Leonora CARRINGTON, "La Silla, Daghda, Tuatha Dé Danann", 2011 (CAL305)

$8,000 USD

“Do you believe, she went on, that the past dies?..."  Leonora Carrington

Author: Leonora CARRINGTON
Title: La Silla, Daghdha, Tuatha Dé Danann
Medium: Limited Edition Print
Technique: Lithograph
Size: 80 x 60 cm. ( 31.5 x 23.66 in.)
Paper: Handmade paper
Edition of: 100
Year: 2011
Signed: Hand signed in pencil by author
COA (Certificate Of Authenticity): Yes, issued by Estate of Leonora Carrington 
Condition:  Mint
Framed: No
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Catalog Leonora Carrington

Artwork essay

"Pre-Christian Irish mythology emphasizes relationship to the mother. The third Divine dynasty to inhabit Ireland, after the Portolon and the Nemed were the Thuata Di Danann, whose name meant "the children of the Goddess Danu," the universal mother goddess. The Thuata were skilled in poetry, lore, and magic; and many of their chiefs were gods.

Dagda, their father-god chief, was endowed with great wisdom and called the Good God, but not so much for his character as for his multiple skills and talents; associated with abundance and fertility, he specialized in Druid magic.

Manannan was a sea-god known as the Son of the Sea. It is said he was the first inhabitant of the Island of Man (hence its name) and its king. Manannan protected Ireland from invaders by using his masterful trickery and illusion: causing mists to rise and conceal the island, making one man seem like a hundred, and chips of wood in the water to appear like ships of war. But the most curious legend for which he is remembered tells of his three legs joined together and spread out like the spokes of a wheel, which helped his traveling at a great pace. After thousands of years, the three-legged wheel or triskele remains the symbol of the Isle of Man.

The ancient Irish venerated divine forces in all aspects of nature, particularly the sun god, which was seen as life-giver and promoter of fertility. Solar images abound in various artistic expressions, from rock art, to solar wheels used as talismans, engraved in coins or on shields protecting the user against the dark forces. Even roses and rosettes were associated to the solar god because of their sun-like shape.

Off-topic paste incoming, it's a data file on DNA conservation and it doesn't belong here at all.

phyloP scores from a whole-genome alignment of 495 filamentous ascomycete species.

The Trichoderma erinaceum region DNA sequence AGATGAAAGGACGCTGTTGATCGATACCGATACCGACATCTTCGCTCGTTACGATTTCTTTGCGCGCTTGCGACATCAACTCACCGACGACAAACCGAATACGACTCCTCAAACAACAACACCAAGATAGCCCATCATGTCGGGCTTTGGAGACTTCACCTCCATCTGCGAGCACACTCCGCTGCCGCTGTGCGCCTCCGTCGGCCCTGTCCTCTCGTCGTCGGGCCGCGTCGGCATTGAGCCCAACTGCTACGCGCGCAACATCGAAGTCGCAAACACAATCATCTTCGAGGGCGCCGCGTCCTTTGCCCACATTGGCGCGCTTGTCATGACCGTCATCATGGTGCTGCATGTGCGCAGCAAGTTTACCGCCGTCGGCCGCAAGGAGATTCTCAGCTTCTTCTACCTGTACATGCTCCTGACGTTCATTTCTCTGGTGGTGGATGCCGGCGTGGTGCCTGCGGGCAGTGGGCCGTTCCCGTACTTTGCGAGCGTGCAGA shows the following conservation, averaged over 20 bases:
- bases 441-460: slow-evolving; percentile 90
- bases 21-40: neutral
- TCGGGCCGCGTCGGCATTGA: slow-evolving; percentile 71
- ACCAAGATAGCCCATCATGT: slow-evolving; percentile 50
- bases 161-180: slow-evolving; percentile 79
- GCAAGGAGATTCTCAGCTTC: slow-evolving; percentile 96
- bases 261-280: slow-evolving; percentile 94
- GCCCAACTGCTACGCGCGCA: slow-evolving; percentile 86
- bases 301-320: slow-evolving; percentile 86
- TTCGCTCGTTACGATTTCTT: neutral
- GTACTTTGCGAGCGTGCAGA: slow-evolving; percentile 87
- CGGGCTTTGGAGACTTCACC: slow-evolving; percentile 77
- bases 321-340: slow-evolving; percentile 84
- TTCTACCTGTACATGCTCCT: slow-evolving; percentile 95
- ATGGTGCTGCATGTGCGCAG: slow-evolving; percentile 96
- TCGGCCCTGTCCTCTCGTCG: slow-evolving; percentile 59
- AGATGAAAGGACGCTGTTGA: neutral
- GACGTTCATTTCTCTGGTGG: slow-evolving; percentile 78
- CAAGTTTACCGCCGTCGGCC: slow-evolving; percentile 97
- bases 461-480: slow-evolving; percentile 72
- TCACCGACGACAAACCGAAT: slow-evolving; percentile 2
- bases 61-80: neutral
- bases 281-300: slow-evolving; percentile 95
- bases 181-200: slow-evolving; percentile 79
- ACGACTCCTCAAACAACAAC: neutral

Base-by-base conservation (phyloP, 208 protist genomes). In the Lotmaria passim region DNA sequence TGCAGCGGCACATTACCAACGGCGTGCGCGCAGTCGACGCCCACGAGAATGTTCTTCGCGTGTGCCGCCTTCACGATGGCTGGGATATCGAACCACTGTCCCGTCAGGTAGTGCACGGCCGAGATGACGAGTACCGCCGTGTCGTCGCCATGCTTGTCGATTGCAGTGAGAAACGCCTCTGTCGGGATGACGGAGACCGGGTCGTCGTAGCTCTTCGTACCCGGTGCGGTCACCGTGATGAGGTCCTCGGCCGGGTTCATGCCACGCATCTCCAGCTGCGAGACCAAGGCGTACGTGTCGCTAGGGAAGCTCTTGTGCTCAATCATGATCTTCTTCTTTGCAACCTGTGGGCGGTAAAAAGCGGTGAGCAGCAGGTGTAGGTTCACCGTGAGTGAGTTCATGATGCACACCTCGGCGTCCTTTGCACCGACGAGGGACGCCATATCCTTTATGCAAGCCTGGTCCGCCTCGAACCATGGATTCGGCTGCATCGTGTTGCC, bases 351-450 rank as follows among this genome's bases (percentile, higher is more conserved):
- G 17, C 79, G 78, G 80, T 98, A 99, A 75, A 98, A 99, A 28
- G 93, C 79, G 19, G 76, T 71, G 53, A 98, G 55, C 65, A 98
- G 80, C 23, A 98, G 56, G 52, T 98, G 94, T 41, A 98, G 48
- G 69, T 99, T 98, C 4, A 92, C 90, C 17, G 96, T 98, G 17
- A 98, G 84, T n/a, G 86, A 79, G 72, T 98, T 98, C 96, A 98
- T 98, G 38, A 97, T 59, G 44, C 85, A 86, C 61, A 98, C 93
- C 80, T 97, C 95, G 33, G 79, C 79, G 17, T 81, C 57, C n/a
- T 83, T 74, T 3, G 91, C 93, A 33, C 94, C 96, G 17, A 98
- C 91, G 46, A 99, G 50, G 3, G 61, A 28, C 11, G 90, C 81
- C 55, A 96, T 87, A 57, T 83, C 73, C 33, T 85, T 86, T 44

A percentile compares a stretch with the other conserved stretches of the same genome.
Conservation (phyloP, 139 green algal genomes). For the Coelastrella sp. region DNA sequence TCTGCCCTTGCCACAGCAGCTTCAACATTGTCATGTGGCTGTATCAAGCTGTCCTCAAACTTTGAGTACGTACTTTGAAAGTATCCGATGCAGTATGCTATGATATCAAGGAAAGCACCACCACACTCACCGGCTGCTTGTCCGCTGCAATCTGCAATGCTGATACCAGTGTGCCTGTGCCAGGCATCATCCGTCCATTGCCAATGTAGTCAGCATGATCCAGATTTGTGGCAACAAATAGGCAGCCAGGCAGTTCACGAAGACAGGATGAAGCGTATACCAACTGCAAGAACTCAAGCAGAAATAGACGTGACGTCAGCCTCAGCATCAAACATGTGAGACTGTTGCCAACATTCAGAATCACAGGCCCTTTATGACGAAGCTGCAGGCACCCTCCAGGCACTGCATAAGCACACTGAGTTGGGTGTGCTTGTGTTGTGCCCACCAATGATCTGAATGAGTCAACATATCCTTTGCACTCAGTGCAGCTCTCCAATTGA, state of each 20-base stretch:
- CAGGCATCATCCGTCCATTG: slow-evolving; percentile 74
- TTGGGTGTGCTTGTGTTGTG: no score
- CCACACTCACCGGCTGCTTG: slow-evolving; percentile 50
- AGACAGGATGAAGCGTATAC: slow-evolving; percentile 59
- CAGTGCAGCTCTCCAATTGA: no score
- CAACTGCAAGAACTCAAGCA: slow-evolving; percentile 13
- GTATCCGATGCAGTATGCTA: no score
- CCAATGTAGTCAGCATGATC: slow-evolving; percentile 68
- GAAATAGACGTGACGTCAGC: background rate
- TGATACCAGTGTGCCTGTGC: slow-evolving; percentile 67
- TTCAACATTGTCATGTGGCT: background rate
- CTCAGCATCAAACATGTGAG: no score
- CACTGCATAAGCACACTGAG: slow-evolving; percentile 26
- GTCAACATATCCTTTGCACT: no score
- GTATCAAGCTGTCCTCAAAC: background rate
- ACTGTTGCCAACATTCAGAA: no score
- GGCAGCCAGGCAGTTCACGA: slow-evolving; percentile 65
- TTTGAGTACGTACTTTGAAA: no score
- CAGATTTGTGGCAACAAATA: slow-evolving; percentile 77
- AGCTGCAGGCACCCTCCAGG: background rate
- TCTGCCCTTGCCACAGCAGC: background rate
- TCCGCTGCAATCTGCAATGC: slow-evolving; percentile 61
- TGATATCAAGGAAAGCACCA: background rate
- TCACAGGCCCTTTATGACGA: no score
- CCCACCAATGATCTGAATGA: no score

Irish legend tells that the Stone of Destiny, which forms part of the coronation chair on which British monarchs are crowned, was brought from Ireland to England. It came from Tara, the Thuatan capital, which stood at the epicenter of Ireland, where it served as throne for crowning Irish High Kings. Its power resided in that it formed part of the treasure from the Thuata Di Dannan.

Leonora Carrington's The Chair: Dagda Thuata Di Danann brings together in the image of a throne decorated with references to the creative power of the sun, the fertility of Daghda, the magic skills of Manannan, Thuatan myths, and the glory of the children of the goddess Danu. Opening an invisible circle, the sun, like a flower with its head surrounded by petal-like rays, rests on top of its high-back, leading our eye to various solar references adorning the chair, including a bird rising from the sun, and a spiked wheel on the seat. Mana, short for Manannan, is inscribed on the bottom left, above Daghda Thuata de Dannan, and further down, to the right, an imprint of the triskele. Swirling mist emerging from under the chair travels upwardly, over two body-less hands that play with the yet unrevealed future in the form of an egg, toward the center of a table, on which the apparition of a white rose in an egg, faces the sun and closes the circle."

Essay by Salomon Grimberg, Dallas, Texas, October 4, 2001.

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